The terms "dwarf", "little person", "LP", and "person of short stature" are now generally considered acceptable by most people affected by these disorders. [...]
"Midget", whose etymology indicates a "small sandfly," came into prominence in the mid-19th century after Harriet Beecher Stowe used it in her novels Sunny Memories of Foreign Lands and Old Town Folks where she described children and an extremely short man, respectively. Later some people of short stature considered the word to be offensive because it was the descriptive term applied to P. T. Barnum's dwarfs used for public amusement during the freak show era.
And the phrase "some people of short stature consider the word to be offensive" seems too mild to describe the WaPo's reaction, which mirrors what we find e.g. in this 2005 letter to Roger Ebert ("Dwarfs, little people and the M-word"):
I am an actor that you have reviewed neither favorably nor unfavorably in two different movies: one was “Death to Smoochy,” the other "Things You Can Tell Just By Looking At Her.” I have absolutely no objection to you trashing a film or lauding it. I do object to the use of the word "midgets" in your review of “Death to Smoochy.”
As a writer you are aware of the power of words. The use of the word midget is, for Little People, equated with any other hate word someone might use to describe a minority group. I simply ask you: if you were to see Little People children would you take away their humanity in the same way with the use of such a hate word? I can respect a yes answer but I cannot respect the person who answers yes.
Or the reaction described in Emily Heil's 12/13/2012 WaPo story "Hank Johnson forswears the word 'midget'":
Turns out, the language one uses in speeches on the House floor is no small matter. Rep. Hank Johnson (D-Ga.) today apologized for using what he terms “the m-word” during a speech the previous evening.
What is this shocking term? Midget.
The Georgia Democrat used the word — offensive to some, who prefer the term “little people” to describe those with dwarfism, he noted today — in a metaphor about the Michigan labor situation in which he made a point about an unfair matchup. “What happens when you put a giant with a midget in a cage fight?” he asked rhetorically.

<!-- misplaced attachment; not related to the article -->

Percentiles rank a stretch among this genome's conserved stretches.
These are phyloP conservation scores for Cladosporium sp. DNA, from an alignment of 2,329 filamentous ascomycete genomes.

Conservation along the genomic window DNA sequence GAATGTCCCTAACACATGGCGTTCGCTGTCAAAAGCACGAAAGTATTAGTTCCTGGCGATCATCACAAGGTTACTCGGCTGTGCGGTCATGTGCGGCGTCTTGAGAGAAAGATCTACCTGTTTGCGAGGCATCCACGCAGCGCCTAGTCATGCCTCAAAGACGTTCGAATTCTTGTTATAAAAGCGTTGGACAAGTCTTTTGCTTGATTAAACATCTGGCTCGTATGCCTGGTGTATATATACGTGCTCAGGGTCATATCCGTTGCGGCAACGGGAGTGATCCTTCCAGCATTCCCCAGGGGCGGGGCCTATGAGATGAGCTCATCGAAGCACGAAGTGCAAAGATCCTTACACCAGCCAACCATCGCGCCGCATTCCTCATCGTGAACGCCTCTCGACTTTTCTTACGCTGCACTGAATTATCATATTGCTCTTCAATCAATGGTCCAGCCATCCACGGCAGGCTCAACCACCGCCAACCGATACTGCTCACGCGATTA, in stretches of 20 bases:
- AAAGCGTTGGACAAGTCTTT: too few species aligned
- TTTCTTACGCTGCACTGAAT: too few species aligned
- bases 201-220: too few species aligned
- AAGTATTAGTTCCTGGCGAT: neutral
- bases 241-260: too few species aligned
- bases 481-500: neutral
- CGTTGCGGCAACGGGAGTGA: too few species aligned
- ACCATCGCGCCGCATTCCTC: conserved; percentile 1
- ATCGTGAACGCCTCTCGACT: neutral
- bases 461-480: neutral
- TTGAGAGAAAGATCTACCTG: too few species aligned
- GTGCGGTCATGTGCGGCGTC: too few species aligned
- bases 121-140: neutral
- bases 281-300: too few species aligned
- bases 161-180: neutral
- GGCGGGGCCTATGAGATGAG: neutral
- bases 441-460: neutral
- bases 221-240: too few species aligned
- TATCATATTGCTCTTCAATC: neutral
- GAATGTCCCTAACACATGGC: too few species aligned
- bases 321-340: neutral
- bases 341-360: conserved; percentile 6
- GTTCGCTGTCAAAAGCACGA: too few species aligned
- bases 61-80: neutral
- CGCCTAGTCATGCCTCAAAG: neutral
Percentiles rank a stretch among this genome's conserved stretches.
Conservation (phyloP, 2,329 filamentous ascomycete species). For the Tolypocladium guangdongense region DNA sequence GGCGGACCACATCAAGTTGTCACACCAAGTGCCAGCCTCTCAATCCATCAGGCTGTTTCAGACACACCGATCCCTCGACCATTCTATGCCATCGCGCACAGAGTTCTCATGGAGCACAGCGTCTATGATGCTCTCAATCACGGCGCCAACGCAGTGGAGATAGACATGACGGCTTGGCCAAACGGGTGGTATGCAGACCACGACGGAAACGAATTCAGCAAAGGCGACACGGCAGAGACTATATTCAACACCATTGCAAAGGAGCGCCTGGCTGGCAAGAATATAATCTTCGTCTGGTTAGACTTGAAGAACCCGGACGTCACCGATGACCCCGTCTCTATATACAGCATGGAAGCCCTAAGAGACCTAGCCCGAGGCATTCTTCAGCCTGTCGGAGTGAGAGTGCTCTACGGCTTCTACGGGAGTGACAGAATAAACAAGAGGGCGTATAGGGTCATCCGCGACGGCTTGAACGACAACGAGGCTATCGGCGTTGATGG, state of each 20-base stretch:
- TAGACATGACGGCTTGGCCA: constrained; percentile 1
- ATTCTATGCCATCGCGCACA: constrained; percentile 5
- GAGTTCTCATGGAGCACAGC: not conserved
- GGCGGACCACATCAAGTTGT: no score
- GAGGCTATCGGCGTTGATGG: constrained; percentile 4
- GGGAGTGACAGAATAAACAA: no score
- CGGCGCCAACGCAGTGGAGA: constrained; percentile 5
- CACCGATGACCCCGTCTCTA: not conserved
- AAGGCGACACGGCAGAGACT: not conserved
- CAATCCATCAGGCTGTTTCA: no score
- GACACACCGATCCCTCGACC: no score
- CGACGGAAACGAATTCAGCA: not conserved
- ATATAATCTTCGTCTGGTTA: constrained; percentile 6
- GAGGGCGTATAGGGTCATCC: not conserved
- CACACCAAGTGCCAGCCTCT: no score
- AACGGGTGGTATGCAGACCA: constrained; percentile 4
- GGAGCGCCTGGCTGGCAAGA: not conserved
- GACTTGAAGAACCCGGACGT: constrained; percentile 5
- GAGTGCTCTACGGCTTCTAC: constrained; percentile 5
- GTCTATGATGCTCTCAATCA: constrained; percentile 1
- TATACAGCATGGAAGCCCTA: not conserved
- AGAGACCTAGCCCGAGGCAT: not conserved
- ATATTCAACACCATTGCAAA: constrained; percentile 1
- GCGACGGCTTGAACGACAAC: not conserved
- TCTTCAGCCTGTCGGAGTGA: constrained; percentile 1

Today, he said he has since learned that the language is “no longer socially acceptable,” much like the “n-word,” which he said used to be widely used but is no longer. “It was out of ignorance, not spite or hatred,” he said. “I will never use that term again.”
The New York Times stylebook, cited in this 1/16/2014 Public Editor's post, has adopted part of this perspective:
dwarf(s) (n.). Use this as the usual term for people with a genetic condition resulting in unusually short stature. Midget, once used to describe dwarfs of otherwise normal proportions, is now widely considered offensive and should be avoided. Little people, while preferred by many, suggests euphemism and may be confusing in many contexts.
If this viewpoint spreads to Canada, things will be change a lot, since at this time of year there are thousands of news stories about midget hockey, and more than a few mentions in parliament.
Stephan Pastis, the author of the Pearls Before Swine strip, has had life experiences that should prepare him for objections from comics-page editors and others:
The 46-year-old author of widely-read comic “Pearls Before Swine” spoke of how he became a comic artist at a Jersey City bookstore Saturday afternoon as part of a signing event for his latest book, “Pearls Falls Fast.”
By the time the 4 p.m. event began, more than 100 fans had crammed into Word bookstore on Newark Avenue to hear Stephan Pastis speak about his work and to get their copy of “Pearls Falls Fast” signed.
When Pastis told the crowd he used to be a full-time litigation lawyer defending big-time insurance companies, he switched his presentation to a slide that read, “You can boo now,” earning him a laugh from the audience.
“I didn’t like it,” he said, noting that when he first submitted his comic strips to syndicates, he wrote in his cover letters, “Please tell me you like this comic so I can quit my stupid lawyer job.”
After his comic strips were initially rejected for being too dark, Pastis said he started spending all his lunch breaks at his law firm reading Dilbert comics and learning how to write three-panel strips.